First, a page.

The slump in the aviation industry took further casualties yesterday when BBA Group slashed 15 per cent of its workforce following a 20 per cent reduction in commercial aviation business this year.
Separately, Senior, a British engineering group, said it would to take a £3m charge this year as a result of cutting 420 jobs due to worsening conditions in the aviation and aerospace sectors.
BBA, which provides support services to airlines and manufactures hydraulic equipment, is cutting 900 jobs, mostly in the United States. The company said that while its corporate aviation division has held up, the steep fall-off in customers using commercial airlines made it necessary to shrink the business. The company said 100 jobs would go in the UK from the aviation side of the business.
Roy McGlone, the chief executive of BBA, said: "2001 has not been the easiest year for anyone I know and that applies to us too. We are cutting costs in aviation by about 15 per cent to match the 20 per cent reduction in our business."
Mr McGlone added that the outlook for next year is also troubled, predicting commercial aviation would be 15 to 20 per cent down in the first half before picking up. The job losses, which have mainly been implemented, will cost BBA £7m. The closure of US airspace after 11 September is expected to knock another £4m off operating profit this year. BBA shares fell 2p to 267p.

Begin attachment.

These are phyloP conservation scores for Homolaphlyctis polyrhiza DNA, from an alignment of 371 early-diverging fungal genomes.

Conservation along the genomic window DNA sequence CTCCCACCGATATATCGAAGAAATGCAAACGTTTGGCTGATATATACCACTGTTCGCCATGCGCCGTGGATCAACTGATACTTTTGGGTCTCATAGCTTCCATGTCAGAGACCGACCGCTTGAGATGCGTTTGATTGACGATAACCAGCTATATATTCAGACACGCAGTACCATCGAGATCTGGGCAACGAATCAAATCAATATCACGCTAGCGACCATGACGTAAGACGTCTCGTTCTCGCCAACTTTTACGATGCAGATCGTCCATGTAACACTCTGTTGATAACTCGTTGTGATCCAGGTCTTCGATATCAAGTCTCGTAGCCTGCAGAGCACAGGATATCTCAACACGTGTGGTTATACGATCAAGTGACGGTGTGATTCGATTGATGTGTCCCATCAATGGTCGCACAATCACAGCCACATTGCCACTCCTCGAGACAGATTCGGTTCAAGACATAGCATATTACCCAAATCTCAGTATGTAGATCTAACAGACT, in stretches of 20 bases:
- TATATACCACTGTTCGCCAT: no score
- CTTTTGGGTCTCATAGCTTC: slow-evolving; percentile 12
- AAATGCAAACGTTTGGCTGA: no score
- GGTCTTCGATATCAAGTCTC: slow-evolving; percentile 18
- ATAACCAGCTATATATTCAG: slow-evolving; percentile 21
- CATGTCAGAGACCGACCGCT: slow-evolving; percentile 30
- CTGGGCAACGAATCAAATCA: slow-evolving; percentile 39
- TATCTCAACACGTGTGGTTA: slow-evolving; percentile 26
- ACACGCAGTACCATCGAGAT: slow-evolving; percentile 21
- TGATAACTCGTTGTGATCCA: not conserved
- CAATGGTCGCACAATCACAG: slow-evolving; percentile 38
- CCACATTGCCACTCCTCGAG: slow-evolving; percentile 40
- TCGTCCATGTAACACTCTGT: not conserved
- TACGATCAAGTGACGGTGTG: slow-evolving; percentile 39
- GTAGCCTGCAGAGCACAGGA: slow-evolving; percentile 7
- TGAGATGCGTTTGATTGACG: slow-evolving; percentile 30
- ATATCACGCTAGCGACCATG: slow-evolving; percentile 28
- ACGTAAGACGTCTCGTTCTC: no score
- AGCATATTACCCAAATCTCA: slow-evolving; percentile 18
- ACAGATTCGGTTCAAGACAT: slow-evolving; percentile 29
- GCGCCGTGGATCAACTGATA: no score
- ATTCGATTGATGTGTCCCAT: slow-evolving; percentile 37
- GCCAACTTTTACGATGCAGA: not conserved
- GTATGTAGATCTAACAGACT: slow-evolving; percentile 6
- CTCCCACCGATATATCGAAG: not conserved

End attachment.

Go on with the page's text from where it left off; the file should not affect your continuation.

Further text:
The company expects year-end operating profits at its aviation services unit, which makes up 60 per cent of the turnover, to be £85-90m, around £10m lower than previous analysts' forecasts. BBA's materials technology unit, which makes up the 40 per cent of turnover, was largely unaffected by the events of September 11. The company said its cost-cutting programme at the materials technology arm was on track to create £20m in savings.Reuse content